The Profligate Son, Nicola Phillips


Late one night in March 1808, a wealthy East India Company merchant was roused by a loud knocking at the door of his elegant London home. William Collins Jackson was alarmed to discover the agitated figure of his son’s schoolmaster breathlessly reporting that the sixteen year old had disappeared while on a school trip to the capital. Frantic enquiries revealed that young William had met a friend while buying pornographic literature and had then spent a drunken evening with a prostitute. Four years later Jackson was at his country estate in Buckinghamshire when he was again disturbed by a late night messenger. This time the man bore news of William’s imprisonment in Newgate and an offer of help from an attorney to save the youth from an ‘ignominious death’ at the end of a rope.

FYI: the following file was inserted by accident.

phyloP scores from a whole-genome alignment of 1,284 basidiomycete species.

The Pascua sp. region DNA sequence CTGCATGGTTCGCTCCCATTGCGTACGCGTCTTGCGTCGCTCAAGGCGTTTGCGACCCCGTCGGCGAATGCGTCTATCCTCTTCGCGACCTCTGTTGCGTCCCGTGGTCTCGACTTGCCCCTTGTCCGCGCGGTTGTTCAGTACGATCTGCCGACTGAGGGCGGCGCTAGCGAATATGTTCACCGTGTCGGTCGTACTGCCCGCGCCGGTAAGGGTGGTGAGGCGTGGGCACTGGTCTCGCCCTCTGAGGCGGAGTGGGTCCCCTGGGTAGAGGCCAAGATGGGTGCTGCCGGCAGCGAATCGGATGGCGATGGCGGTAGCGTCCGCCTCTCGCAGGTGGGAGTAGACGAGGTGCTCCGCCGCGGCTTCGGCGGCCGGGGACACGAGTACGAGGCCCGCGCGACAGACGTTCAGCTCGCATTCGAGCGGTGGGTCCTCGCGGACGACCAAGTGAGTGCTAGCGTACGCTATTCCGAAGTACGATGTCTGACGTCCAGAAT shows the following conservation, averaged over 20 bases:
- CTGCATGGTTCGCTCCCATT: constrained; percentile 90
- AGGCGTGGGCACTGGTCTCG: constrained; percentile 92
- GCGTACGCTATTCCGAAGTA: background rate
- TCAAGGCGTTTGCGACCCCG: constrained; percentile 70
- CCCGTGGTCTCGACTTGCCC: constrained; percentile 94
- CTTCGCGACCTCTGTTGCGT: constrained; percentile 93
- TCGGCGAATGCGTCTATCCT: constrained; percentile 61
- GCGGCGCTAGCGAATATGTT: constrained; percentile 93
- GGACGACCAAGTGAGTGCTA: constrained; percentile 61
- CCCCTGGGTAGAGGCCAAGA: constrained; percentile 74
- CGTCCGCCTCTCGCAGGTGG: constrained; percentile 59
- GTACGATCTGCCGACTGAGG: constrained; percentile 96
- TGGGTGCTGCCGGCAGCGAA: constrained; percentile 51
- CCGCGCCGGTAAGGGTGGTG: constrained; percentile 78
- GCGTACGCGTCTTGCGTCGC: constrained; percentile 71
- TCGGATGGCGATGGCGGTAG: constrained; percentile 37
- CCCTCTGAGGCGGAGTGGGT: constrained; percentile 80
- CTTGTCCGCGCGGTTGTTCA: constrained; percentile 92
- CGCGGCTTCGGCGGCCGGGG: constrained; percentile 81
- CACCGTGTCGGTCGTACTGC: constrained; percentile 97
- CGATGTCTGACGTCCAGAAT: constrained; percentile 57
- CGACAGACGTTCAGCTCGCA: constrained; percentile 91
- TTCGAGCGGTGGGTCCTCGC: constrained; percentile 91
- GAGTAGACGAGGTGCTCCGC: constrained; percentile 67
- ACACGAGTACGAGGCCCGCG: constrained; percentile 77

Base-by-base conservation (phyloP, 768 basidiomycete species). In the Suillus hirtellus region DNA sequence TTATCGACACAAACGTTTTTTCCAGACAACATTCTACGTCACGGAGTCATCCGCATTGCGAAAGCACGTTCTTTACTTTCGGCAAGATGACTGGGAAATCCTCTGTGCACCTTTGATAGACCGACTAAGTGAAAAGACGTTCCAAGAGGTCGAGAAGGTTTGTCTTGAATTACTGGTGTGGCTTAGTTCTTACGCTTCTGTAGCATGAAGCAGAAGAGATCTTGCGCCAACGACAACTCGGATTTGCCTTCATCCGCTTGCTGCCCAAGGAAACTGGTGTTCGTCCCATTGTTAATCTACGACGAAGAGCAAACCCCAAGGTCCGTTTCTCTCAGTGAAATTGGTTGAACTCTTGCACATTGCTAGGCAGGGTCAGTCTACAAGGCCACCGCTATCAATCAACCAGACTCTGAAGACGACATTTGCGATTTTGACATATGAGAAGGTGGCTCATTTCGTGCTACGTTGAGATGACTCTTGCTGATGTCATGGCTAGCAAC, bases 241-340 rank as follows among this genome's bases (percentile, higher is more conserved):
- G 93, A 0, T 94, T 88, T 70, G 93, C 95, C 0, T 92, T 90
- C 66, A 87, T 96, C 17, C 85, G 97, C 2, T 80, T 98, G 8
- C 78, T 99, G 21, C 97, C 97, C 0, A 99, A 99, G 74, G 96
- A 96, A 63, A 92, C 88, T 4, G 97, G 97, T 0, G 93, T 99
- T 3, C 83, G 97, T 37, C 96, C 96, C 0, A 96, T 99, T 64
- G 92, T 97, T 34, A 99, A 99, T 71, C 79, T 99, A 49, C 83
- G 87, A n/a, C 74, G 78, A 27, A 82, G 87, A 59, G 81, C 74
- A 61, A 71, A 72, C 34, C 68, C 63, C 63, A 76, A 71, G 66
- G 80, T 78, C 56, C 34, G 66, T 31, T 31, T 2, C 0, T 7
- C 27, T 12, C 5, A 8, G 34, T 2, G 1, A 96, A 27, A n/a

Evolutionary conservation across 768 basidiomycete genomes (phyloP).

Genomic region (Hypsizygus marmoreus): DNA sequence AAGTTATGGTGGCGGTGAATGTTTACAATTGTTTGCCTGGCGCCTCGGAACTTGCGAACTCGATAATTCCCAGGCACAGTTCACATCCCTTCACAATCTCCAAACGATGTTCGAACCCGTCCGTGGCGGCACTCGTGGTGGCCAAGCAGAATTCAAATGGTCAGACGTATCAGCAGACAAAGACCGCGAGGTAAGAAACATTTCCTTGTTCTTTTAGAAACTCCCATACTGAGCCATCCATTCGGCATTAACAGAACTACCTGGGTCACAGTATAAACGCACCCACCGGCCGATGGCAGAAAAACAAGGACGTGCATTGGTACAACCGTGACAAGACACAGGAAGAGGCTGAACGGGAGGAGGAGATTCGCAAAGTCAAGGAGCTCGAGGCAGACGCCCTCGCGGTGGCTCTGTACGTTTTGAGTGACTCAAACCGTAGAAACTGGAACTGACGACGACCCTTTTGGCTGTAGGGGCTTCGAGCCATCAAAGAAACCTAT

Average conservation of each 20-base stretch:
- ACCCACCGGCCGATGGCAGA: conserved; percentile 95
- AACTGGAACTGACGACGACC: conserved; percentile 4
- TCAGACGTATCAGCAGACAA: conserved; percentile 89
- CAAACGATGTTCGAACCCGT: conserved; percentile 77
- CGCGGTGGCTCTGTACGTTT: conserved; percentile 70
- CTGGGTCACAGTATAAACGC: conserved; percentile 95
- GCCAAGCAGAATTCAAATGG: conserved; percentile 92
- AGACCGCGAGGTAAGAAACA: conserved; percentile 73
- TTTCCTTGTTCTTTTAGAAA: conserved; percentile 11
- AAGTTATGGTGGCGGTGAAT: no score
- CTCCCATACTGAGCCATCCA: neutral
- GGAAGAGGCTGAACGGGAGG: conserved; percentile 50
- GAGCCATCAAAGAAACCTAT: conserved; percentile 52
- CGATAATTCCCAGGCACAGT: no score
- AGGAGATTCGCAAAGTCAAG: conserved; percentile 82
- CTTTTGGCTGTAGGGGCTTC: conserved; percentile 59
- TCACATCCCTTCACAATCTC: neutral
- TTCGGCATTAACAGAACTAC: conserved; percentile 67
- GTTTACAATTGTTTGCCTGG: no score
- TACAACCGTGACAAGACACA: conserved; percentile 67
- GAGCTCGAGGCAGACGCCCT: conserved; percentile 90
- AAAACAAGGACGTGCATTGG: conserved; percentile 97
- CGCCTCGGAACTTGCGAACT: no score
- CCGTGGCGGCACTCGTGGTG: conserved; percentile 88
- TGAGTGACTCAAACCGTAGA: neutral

This story is true and based on the remarkable contents of the chest of documents delivered to the court of Chancery in 1821. Fictional characters display a moral degeneracy caused either by individual greed, or by excessive consumption and the material trappings believed necessary to gain a place in society. The moral ambiguity of this early consumer culture is startlingly evident in the Jackson’s letters to each other and their different reactions to the demands of creditors and the complexities of the legal system. 

Here, the question of whether a debtor was criminally irresponsible or an unfortunate victim had very real consequences for the family and their friends. Indeed, the failure of institutions so often exposed in contemporary fiction – the schools, the criminal and civil law courts - to curb William’s behavior, raises questions familiar to us today about the whether the state or the parent is ultimately responsible for the illegal or anti-social activities of a child

Copyright Irene Skolnick Literary Agency 2016